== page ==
A Roman “laguncula” (water bottle) of the 4th century AD discovered in France

A Roman “laguncula” (water bottle) of the 4th century AD discovered in France

A Roman “laguncula” (water bottle) of the 4th century AD discovered in France

Archeologist Carlo Di Clemente: Exceptional conservation condition, very few other specimens from excavations have been discovered.

Photo of the French Inrap Institute
Photo of the French Inrap Institute

The military bottle dates back to the second half of the 19th century, it was invented by the Romans.

One of these has just been found, in extraordinary conservation conditions, in the town of Seynod, in south-eastern France.

The architects of the discovery were the archaeologists of the National Institute for Preventive Archaeological Research (Inrap).

A shopping center, or something similar, should be built on the site, but since the first investigations, evidence of a sacred Roman site with two or three small temples emerged, of which only the stone foundations remain.

In two of these, the cell floor (the closed space of the temple) and the vestibule can be clearly identified and referred to in the first half of the 4th century.

However, the site had to be older: the discovery of pottery from the end of the 1st century. they date the first construction of the sanctuary to that time.

In addition to the temples, 42 tombs with very different dimensions have emerged: the largest is more than two meters wide, the smallest only a meter and a half. Inside some of these coins, ceramics and figurines have been found. Among the various votive objects, a metal “laguncula” of the 4th century has sprung up. AD that belonged almost certainly to a legionnaire.

This is an exceptional find for the state of conservation – explains the archaeologist Carlo Di Clemente – there are only very few other specimens found from excavations.

The “laguncula” was the container flask, usually made of copper, bronze or other alloys, which each legionnaire brought with him to preserve his daily ration of cereals, which he would then consume together with the companions of his “contubernium”, the smallest unit of the Roman army (8 soldiers). The food supply of the Roman army was extremely efficient: a legion (about 5000 men) needed around 1.2 tons of cereals per day.

The container, with a very graceful shape, is composed of two iron disks joined by bronze plates with a lobed outline like that of an oak leaf. Both the hinged handle and the cap are made of bronze, once connected to the flask by a metal cable, also in copper alloy, of which a fragment remains. Both the cap and the base are decorated with concentric circles.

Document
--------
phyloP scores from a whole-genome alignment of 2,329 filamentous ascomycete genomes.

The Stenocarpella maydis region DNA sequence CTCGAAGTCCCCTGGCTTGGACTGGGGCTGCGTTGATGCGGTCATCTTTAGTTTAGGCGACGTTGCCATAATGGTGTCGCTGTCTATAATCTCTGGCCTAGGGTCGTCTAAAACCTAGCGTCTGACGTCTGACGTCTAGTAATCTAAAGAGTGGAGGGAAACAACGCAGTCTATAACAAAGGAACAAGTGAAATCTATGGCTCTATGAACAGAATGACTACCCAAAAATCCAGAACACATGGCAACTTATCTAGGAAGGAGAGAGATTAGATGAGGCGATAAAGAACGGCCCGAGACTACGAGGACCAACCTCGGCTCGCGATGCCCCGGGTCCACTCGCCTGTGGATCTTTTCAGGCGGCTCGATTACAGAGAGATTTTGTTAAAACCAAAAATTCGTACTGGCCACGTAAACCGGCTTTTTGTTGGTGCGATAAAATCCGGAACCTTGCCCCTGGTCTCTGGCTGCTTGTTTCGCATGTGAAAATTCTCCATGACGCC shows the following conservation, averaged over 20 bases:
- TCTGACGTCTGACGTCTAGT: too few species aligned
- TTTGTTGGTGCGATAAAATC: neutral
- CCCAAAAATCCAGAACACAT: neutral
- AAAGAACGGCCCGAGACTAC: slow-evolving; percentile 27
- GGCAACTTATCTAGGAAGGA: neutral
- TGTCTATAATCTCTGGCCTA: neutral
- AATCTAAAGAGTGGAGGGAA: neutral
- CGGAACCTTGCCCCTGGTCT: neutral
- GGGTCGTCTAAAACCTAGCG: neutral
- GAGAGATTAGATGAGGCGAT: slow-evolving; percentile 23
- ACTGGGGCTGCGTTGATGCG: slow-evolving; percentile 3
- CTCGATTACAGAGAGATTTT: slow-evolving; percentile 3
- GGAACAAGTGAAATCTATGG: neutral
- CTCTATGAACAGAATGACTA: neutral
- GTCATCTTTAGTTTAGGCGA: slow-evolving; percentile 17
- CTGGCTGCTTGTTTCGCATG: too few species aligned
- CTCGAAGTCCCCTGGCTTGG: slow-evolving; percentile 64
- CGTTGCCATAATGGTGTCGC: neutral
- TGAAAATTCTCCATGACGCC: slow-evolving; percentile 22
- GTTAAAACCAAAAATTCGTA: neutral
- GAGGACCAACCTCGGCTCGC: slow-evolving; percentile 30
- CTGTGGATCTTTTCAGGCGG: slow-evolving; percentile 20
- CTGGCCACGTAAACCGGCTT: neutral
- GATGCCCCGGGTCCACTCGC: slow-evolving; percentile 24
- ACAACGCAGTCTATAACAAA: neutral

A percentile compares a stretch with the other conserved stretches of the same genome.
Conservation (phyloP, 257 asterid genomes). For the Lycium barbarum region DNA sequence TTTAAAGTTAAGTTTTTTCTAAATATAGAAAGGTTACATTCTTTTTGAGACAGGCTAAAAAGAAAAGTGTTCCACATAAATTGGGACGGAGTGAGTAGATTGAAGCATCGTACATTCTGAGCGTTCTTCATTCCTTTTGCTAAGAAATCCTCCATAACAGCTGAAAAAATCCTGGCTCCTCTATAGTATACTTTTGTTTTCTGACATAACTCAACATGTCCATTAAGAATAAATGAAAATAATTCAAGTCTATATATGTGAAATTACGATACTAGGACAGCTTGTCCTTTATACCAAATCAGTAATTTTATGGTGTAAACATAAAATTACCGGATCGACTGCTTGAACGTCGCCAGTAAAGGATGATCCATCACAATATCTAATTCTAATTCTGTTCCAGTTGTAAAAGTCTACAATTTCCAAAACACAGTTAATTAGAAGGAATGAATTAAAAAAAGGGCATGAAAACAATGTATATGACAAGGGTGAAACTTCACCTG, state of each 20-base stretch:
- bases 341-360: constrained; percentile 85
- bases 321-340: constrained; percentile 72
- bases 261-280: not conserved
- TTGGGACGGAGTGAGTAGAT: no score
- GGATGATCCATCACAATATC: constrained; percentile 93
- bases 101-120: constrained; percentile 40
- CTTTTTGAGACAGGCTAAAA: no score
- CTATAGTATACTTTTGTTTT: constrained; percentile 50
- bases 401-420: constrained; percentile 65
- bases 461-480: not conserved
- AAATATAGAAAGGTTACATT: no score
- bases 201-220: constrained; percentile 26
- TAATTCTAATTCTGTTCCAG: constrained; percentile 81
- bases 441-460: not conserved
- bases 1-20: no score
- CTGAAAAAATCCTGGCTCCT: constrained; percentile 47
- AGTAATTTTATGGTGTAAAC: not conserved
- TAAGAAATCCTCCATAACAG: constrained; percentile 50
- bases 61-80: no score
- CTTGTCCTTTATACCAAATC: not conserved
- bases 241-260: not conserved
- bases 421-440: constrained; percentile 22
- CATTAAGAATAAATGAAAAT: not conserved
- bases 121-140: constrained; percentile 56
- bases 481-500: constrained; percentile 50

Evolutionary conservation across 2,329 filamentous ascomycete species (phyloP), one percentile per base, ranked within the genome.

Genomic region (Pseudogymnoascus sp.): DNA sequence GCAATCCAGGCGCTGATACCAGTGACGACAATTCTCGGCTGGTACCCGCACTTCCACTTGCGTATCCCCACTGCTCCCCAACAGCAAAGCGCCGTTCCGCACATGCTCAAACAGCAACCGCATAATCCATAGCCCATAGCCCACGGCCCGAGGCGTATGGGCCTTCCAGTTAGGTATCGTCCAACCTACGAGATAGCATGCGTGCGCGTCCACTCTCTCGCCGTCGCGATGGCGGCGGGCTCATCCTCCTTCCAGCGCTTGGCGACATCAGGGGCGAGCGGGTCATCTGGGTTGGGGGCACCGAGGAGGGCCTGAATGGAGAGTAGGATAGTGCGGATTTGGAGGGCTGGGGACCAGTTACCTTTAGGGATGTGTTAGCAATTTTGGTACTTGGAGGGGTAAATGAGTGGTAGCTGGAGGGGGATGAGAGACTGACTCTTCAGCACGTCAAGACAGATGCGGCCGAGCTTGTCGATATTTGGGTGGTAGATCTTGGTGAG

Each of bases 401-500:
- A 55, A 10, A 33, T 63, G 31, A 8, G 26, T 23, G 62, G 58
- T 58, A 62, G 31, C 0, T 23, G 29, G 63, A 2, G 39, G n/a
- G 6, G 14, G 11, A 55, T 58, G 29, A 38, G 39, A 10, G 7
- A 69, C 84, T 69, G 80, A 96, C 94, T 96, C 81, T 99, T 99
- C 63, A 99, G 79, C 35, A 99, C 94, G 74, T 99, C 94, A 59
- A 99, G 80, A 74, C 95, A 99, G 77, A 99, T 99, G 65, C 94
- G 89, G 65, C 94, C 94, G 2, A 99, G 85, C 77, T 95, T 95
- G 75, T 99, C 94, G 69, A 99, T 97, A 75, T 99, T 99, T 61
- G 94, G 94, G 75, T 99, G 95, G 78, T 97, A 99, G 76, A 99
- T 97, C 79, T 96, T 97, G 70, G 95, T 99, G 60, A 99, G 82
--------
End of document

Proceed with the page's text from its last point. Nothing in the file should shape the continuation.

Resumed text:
The interior was coated with wax or pitch to waterproof the container and, not surprisingly, traces of this material have been identified.

Even more interesting is how the remains of the organic content of the bottle have been preserved. According to the first analyzes, they are millet seeds (Panicum miliaceum, cereal widely consumed by the Romans) blackberries, with traces of dairy products. Perhaps he had also transported olives, given the presence of oleanoleic acid.

The laguncula was therefore also a kind of apprenticeship since it could contain solid foods. In fact, for the water, the legionaries had a specific skin bottle.

Explains military historian and experimental archaeologist Flavio Russo: This was a flask made of goatskin and had the advantage of not breaking with falls or bumps.

The external coat, if wet, allowed to refresh the content due to the subtraction of heat produced by evaporation. Its use even reached the Great War where it was called “ghirba”. By extension, “saving the stuff” began to mean, in military jargon, saving one’s life. The skin bottle also performed a very useful function: if filled with air, it constituted a real lifesaver that allowed the legionnaire to wade the waterways. skins, if used in bulk,

Returning to the laguncula, it is surprising how on the market of accessories for historical re-enactment this bottle has been present for some time now, reproduced with characteristics quite similar to the ancient one found. This allows us to appreciate how “new” it should have been.

It was certainly an object of a certain value, like all the metal ones, at the time, which the legionary had to particularly care about.

Perhaps this is precisely why she was left in one of the tombs. Maybe, the extreme homage of a fellow soldier, a friend, a brother? It is not just an archaeological find: the rust and verdigris that cover the laguncula evoke a story of pain and affection that we will never know.